Bank of America, the biggest U.S. lender by assets, holds the largest second-lien portfolio, with $129.3 billion in unpaid balances, according to first-quarter data from Inside Mortgage Finance. San Francisco-based Wells Fargo is second with $114.4 billion, and New York-based JPMorgan Chase & Co. is third, with $101.6 billion. New York’s Citigroup Inc. had $46 billion and PNC Financial Services Group Inc., based in Pittsburgh, had $30.1 billion. Spokesmen for the lenders declined to comment on the examination.
John Walsh, the acting comptroller, said in testimony before the Senate Banking Committee last December that examiners were looking into situations where banks had resisted offering loan modifications to distressed homeowners on first mortgages where the bank also held a second mortgage. Modifying the first loan could include an acknowledgement that that the home’s value had dropped, forcing the lender to take a loss or complete write-off of the second mortgage.
First and Second
“A conflict of interest could arise if the second-lien holder were trying to overstate the second lien’s carrying value (and under-allocate loan-loss reserves) for a troubled borrower,” Walsh said. The comptroller had required that banks take all such risks into consideration in their valuations, even if the second mortgages are performing, Walsh said.
The American Bankers Association reported delinquent closed-end home-equity loans rose to 4.12 percent in the first quarter from 4.05 percent in 2010’s final quarter. For open-end home-equity lines of credit, delinquencies rose to 1.8 percent from 1.73 percent. Closed-end loans are for a fixed amount with a fixed repayment period. Open-end loans come with a fixed amount of available credit, with the actual balance fluctuating based on usage.
Why They Pay
Regulators and lawmakers have been sounding alarms since at least 2009 about the value of second mortgages. The Federal Deposit Insurance Corp. sent a letter to banks in August 2009 asking them to consider boosting reserves for second liens, citing the impact of overdue first mortgages. Barney Frank, then the chairman of the House Financial Services Committee, sent a letter to banks in March 2010 urging them to recognize more losses because “large numbers of these second liens have no real economic value.”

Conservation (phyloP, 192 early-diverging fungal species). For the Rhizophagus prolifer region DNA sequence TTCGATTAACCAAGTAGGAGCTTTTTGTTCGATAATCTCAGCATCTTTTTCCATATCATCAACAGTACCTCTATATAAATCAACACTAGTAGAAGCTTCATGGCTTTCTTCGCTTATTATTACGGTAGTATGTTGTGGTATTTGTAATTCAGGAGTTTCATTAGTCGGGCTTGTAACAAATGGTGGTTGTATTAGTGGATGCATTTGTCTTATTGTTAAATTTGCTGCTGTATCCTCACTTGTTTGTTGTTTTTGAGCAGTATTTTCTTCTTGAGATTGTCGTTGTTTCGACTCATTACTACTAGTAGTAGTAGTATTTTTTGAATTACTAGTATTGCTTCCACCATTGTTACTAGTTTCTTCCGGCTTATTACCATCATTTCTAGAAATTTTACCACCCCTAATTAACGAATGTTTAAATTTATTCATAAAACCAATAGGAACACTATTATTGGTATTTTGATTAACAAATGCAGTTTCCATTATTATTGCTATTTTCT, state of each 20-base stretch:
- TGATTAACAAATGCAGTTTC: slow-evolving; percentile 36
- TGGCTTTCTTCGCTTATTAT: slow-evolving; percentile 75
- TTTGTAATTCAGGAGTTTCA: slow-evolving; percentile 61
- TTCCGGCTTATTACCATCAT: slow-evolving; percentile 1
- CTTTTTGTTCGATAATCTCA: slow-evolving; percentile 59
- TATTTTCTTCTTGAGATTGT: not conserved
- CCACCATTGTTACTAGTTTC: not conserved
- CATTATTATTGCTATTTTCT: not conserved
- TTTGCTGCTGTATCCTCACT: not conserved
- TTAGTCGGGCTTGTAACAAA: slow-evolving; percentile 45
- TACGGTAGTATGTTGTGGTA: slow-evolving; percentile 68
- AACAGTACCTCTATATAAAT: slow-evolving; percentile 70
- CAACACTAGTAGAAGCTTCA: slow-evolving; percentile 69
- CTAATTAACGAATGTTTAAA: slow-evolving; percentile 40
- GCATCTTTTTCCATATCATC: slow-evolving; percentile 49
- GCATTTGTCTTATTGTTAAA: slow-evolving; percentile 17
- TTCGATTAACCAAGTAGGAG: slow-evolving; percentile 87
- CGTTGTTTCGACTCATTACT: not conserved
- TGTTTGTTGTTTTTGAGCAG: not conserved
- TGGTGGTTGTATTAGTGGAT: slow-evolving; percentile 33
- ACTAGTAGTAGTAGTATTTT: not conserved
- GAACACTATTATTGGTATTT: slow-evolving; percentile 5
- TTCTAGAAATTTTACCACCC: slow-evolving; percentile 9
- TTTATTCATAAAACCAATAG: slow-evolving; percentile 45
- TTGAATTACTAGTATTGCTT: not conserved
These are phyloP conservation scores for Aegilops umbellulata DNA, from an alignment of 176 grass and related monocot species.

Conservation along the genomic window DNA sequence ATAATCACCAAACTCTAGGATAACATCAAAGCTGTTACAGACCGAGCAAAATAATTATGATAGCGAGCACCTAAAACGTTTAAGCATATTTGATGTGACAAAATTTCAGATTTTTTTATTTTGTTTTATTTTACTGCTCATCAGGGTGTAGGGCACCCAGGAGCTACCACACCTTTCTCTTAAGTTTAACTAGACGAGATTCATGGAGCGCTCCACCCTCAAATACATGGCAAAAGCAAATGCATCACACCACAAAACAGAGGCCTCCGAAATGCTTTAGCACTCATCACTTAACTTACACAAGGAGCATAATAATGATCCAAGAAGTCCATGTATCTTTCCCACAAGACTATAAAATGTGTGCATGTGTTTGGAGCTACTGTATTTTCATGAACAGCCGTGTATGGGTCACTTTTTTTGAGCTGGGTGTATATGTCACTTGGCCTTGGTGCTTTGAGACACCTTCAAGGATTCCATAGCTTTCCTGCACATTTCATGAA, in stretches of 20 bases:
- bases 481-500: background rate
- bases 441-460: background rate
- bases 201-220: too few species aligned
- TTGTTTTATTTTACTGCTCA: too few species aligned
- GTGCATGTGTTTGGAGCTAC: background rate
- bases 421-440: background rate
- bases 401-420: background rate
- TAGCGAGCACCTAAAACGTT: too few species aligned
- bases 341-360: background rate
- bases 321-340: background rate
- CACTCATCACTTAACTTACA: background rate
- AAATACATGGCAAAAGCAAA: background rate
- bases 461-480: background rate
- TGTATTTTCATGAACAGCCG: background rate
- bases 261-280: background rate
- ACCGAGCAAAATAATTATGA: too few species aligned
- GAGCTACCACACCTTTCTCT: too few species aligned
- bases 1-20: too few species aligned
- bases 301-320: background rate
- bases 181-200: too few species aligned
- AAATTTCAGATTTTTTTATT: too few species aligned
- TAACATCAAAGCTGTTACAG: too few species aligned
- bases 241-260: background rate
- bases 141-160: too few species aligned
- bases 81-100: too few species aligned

Bankers have responded that American borrowers tend to meet their obligations and pay their bills as long as they are able, regardless of whether the value of their homes has declined. Customers keep paying because they want to keep access to the account and draw on the unused portion of their credit lines, according to a paper last December by staff members of the Federal Reserve Bank of Philadelphia.
The study found that 31 percent of borrowers who were 90 days or more in default on first mortgages remained current on their second liens, and 20 percent of borrowers in foreclosure on first mortgages still made payments on their seconds.
Even if second-lien payments are current, the delinquency on the first loan means the default risk has grown and banks may need to set aside more reserves, two of the people said.
The conflict between first and second mortgages may become more acute as banks resume foreclosures, said Guy Cecala, publisher of Inside Mortgage Finance. Lenders halted or slowed the process after accusations that homes had been seized using legal shortcuts and forged documents. Those delays are ending, Cecala said.
Default notices sent to overdue U.S. homeowners surged 33 percent in August from the previous month, and total foreclosure filings increased 7 percent from a four-year low, according to a report today from RealtyTrac Inc., the Irvine, California-based data seller.
“When you see those foreclosures pick up, which you will, then the losses on the seconds will really start to come in,” he said.
--With assistance from Dawn Kopecki in New York and Craig Torres in Washington D.C. Editors: Rick Green, David Scheer